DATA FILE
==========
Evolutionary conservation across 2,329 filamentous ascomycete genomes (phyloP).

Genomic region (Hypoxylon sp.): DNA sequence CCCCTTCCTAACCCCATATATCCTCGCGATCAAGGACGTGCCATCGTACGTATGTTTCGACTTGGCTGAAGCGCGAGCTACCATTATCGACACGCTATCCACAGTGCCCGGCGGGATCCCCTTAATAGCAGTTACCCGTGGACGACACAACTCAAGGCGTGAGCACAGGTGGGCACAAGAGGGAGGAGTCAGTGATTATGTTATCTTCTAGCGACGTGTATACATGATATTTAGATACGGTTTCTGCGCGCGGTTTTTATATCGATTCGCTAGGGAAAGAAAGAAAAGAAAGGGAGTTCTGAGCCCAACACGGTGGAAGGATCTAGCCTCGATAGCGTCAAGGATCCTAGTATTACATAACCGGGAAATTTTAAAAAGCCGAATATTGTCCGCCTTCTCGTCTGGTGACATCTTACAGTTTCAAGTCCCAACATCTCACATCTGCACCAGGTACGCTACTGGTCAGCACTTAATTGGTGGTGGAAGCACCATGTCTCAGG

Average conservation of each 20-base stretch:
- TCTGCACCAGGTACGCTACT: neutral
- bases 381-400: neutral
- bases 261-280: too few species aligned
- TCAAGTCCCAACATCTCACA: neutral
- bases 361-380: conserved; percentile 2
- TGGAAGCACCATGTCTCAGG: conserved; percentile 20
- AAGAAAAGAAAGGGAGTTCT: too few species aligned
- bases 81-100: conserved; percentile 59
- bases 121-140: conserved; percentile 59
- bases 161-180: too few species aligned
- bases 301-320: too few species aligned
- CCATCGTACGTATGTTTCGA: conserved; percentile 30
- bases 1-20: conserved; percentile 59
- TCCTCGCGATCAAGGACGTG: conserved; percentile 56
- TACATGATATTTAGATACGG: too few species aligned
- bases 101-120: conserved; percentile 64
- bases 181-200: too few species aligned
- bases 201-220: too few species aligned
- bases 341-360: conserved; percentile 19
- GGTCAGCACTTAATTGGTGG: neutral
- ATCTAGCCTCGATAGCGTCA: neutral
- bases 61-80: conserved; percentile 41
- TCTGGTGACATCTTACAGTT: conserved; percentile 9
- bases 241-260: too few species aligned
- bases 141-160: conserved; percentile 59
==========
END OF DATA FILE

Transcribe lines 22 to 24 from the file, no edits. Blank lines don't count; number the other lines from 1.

- bases 341-360: conserved; percentile 19
- GGTCAGCACTTAATTGGTGG: neutral
- ATCTAGCCTCGATAGCGTCA: neutral